ST. PAUL, Minn. (AP) — The developers of a proposed copper-nickel mine near the Boundary Waters plan to use a potentially safer dry method of storing mine waste instead of the kind of wet tailings pond more common in the industry.

Twin Metals Minnesota said Thursday its underground mine near Ely would use “dry stack” storage for waste rock, calling it the most environmentally friendly approach for the site. The method contrasts with the conventional tailings basin at the planned PolyMet mine, which will be contained by an earthen dam.

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While environmentalists pushed for dry stack storage at PolyMet, they’re criticizing Twin Metals because the waste would sit just a couple miles upstream from the Boundary Waters.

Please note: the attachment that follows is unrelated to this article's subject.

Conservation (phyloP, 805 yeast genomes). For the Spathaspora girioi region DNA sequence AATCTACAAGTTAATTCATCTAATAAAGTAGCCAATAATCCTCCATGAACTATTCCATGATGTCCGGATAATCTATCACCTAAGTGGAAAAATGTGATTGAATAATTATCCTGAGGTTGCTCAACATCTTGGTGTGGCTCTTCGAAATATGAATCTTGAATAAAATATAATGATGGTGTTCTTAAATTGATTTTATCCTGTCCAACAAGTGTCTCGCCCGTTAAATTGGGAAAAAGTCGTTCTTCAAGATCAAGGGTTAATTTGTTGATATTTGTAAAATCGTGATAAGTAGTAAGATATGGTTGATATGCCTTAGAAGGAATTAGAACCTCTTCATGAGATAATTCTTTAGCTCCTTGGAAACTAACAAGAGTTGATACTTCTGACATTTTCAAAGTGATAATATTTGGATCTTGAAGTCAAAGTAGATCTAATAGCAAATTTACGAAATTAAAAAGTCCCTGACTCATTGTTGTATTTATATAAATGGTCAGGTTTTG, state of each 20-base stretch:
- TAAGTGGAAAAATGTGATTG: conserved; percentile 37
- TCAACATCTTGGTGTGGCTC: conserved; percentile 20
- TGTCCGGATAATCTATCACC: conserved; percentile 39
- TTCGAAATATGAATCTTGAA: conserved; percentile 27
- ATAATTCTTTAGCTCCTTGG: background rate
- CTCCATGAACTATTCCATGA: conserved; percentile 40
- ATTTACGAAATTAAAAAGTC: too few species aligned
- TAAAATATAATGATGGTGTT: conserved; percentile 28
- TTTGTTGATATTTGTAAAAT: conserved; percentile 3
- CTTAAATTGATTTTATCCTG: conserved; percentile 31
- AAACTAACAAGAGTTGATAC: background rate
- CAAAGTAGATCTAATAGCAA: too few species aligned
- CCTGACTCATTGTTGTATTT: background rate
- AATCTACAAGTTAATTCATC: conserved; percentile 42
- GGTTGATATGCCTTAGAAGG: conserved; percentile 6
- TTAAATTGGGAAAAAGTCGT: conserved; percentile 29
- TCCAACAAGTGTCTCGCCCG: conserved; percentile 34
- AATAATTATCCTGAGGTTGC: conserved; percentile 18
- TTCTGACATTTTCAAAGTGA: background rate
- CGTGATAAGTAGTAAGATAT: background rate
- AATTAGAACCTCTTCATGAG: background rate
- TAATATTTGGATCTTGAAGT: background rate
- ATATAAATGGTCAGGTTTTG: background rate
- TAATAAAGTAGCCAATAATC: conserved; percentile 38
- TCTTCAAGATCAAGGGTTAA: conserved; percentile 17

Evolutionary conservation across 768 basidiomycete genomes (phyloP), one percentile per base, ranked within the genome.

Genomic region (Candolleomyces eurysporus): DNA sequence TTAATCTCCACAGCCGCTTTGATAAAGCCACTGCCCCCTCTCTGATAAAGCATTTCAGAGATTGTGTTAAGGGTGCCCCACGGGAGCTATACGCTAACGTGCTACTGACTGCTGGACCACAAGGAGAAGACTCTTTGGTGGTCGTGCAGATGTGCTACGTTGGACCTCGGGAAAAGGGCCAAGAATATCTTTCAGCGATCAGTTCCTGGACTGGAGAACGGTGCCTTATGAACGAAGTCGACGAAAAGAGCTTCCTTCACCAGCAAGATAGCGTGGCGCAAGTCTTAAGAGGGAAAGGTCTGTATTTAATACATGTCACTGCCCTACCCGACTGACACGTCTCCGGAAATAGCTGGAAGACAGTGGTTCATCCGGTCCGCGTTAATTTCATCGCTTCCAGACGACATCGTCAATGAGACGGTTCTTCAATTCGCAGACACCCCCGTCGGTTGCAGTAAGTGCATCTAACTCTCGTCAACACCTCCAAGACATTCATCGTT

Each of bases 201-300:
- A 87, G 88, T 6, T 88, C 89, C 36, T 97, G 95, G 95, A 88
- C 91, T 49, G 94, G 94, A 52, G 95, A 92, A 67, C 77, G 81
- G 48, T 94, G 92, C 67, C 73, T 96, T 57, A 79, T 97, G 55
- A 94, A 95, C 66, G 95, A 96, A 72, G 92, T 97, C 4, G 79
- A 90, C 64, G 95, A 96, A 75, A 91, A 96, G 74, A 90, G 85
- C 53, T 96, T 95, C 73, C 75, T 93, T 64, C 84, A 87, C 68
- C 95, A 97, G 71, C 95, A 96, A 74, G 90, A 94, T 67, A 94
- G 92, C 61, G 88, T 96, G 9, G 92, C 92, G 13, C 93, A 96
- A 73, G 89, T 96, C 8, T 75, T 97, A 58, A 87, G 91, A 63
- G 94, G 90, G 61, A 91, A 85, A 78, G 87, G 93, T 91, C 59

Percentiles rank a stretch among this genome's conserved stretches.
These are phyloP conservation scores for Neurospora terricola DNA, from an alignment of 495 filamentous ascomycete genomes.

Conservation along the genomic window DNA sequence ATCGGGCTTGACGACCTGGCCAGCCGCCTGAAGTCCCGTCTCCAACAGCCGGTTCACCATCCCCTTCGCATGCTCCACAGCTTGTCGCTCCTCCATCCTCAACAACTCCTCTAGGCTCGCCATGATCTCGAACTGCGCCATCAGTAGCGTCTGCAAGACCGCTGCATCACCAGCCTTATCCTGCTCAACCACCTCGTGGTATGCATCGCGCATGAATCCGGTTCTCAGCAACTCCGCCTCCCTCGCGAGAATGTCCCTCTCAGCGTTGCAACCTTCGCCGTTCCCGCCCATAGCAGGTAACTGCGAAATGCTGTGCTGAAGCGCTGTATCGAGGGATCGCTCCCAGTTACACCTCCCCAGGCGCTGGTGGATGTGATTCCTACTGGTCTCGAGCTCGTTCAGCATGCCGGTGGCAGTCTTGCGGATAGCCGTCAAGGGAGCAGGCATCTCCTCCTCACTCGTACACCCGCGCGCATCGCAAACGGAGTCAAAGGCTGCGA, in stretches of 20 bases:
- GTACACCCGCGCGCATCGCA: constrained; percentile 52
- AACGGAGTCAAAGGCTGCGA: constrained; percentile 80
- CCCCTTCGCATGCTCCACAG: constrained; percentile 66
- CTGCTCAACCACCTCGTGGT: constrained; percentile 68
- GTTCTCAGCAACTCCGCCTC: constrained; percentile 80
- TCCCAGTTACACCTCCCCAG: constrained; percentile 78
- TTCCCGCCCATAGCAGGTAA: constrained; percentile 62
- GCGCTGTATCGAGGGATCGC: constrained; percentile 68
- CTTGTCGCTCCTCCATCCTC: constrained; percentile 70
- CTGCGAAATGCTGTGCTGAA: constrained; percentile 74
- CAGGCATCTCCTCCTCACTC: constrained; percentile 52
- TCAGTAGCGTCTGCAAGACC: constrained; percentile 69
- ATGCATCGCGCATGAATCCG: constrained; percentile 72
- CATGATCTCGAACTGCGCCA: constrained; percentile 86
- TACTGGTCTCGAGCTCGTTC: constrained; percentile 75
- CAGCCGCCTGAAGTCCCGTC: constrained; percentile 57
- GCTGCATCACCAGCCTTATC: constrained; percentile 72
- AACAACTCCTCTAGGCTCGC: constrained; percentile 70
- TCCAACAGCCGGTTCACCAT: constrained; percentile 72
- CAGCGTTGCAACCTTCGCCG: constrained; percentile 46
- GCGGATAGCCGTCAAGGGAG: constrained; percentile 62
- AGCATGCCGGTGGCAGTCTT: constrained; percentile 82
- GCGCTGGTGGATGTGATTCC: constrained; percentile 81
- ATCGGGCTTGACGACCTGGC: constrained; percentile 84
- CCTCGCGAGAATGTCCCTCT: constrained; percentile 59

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Twin Metals plans to release its formal mine plan in the coming months, triggering a lengthy environmental review.

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